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Buddhist Lent Begins in Thailand

Buddhist statue at Wat Phra That Phanome

Buddhist statue at Wat Phra That Phanome

Today marks the beginning of Buddhist lent in Thailand. Buddhist Lent starts on the first day of the waning moon of the 8th lunar month (July) and ends on the 15th day of the 11th lunar month (October). Also known as the rains retreat or Khao Phansa in Thai.

it’s a time when all Buddhist monks will spend the next three months of the rainy season in permanent dwellings. In early Buddhism it was believed that if a monk or holy man traveled during this time when crops started growing they might accidentally trample new plants. Buddha himself said all that follow him should also follow in this tradition. This is the day that Buddhist monks will take a vow to stay in one place or temple which will house them from the coming storms and rain.

During Lent Buddhist monks aside from staying in one particular temple will teach those that wish to become ordained in the Buddhist doctrine. This will be the beginning of their studies.

Followers of Buddhism during lent are to refrain from bad actions such as alcohol or drug use, anything that would cause followers to lead an inappropriate life. During this time they will gain merit by meditating, listening to sermons and observing the 5 precepts. The precepts are

  • Abstain from harming living things
  • Abstain from taking things not freely given
  • Abstain from indulging in sexual misconduct
  • Abstain from speaking falsly
  • Abstain from using intoxicating drinks or drugs that cause heedlessness

In Thailand The monks will vow to stay in one temple and not leave the temple grounds. Normally the monks would walk the surrounding city or country every morning to receive offerings from the people but being growing season Buddha doesn’t want them to trample new seedlings.
The beginning of Buddhist lent in Thailand is a celebration centered around the ceremony of giving candles to the temples for religious worship.  Colorful candle processions will be organized at each temple where the offering will be made by many participants. The procession itself will have many large ornate candles carved from bees wax into shapes of temples, religious figures, and creatures.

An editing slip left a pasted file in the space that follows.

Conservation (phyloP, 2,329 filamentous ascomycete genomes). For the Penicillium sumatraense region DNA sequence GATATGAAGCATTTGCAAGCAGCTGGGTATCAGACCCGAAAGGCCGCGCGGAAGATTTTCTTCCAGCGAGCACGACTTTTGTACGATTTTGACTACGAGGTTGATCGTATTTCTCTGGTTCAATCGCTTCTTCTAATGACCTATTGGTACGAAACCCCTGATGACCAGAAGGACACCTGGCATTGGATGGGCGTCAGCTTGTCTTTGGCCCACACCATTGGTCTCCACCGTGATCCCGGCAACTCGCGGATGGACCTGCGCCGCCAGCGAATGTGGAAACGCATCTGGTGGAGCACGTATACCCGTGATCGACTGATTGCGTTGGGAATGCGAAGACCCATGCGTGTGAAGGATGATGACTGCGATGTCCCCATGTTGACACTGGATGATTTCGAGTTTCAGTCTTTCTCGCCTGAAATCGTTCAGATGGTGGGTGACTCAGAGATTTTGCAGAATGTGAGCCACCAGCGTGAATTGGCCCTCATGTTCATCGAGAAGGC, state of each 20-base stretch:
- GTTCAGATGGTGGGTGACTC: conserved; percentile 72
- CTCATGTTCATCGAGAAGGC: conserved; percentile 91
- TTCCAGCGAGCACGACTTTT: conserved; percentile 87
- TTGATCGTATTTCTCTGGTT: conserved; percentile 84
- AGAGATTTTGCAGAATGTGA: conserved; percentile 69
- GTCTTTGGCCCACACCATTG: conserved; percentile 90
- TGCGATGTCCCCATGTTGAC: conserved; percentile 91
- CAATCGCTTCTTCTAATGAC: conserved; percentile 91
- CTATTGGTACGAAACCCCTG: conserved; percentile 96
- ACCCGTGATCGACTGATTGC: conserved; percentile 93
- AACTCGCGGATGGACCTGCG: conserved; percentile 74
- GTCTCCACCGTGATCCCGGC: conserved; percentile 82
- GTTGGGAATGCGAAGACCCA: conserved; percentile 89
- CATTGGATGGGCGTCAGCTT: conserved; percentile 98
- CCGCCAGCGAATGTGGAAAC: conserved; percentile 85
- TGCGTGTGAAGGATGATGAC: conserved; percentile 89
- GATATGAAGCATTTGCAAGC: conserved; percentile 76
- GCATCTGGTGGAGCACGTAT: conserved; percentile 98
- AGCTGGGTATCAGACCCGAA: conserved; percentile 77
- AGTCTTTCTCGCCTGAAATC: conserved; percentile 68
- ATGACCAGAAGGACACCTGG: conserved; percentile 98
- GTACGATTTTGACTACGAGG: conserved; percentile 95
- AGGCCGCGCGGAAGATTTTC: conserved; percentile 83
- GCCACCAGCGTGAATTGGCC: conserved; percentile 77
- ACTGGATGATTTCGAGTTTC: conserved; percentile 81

Traditional offering buckets filled with essentials such as rice, soap, and candles.

Offerings outside temple

The act of donating candles to the temple for religious worship is supposed to give great blessings to the donor. They will also offer food and other necessities to the monks and then the procession will walk three times around the temple. After which prayers and meditations will be done.

At this time a lot of buddhist followers will make resolutions to be a better person by giving up smoking or alchohol and observing the 5 precepts of Buddhism.

No matter what religion you are visitors are always welcome to take part in the ceremonies. Just visiting a temple on a non-holiday and making an offering is a very soothing experience that you shouldn’t miss out on if you get the chance.

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Comment by mommyandmeboutiqueNo Gravatar
2008-07-18 21:56:34

That was quite interesting. Does the lent season apply only to the monks and not to the people? Also, does a public celebration take place at the beginning of the lent or is it taken place privately within the group of monks in the temple.
It is always nice to learn of others cultures and religions. thanks for posting this article.

Comment by DirtyLaundryDivaNo Gravatar
2008-07-18 21:56:55

I have always been interested in Buddhism, it seems like it is a peaceful religion.

DirtyLaundryDivas last blog post..Would you take cleaning advice from the RaunchyPetHome owners?

Comment by TalenNo Gravatar
2008-07-18 23:36:41

The lent season applies to monks in terms of not traveling but all Buddhists should try to maintain the 5 precepts.

The candle procession is a public celebration.

Comment by JennNo Gravatar
2008-07-20 20:02:31

Is it just in Thailand, or the Lent applies to all the Buddhist in the world?

I am glad you’re still able to blog! =)

Comment by TalenNo Gravatar
2008-07-20 20:26:38

A lot of Buddhist’s such as the Mahayana Buddhists have given this practice up since they are not in a climate that has a rainy season.

And although it is undertaken by many followers they really only try to maintain the 5 precepts.

Comment by shearyadiNo Gravatar
2008-07-21 09:40:43

Namo Buddhaya, greetings from Indonesia

The 5 precepts are the basic teachings of all Buddhas, so by doing them all we also have doing all the teachings.

Metta Cittena,
May all beings are in happiness

Comment by Sheila SultaniNo Gravatar
2008-07-21 11:14:28

I never knew that Buddhist had a “lent”. Very interesting post, thanks!

Comment by torashamNo Gravatar
2008-07-22 03:02:37

a wonderful rites. glad to know this. thank you my friend.

torashams last blog post..Legacy from Paleolithic Age

Comment by inspireNo Gravatar
2008-07-22 13:19:11

I wonder if I could qualify to become a Buddhist monk? And how long do ya think it might take? ;)
inspires last blog post..Ten Things I Know About Men

Comment by TalenNo Gravatar
2008-07-22 20:56:20

In Thailand there is only 1 legitimate female Buddhist monk although there is a movement to change this. Females that wish to follow the order can become nuns and don the white robes.

In your case I don’t think you’d survive shaving your head or wearing white after labor day :)

Comment by inspireNo Gravatar
2008-07-23 12:10:10

Lol, Talen, there is more to me than shallow obsessions, contrary to popular opinion. ;)

If I were to practice a religion, it would probably be Buddhism.

inspires last blog post..Ten Things I Know About Men

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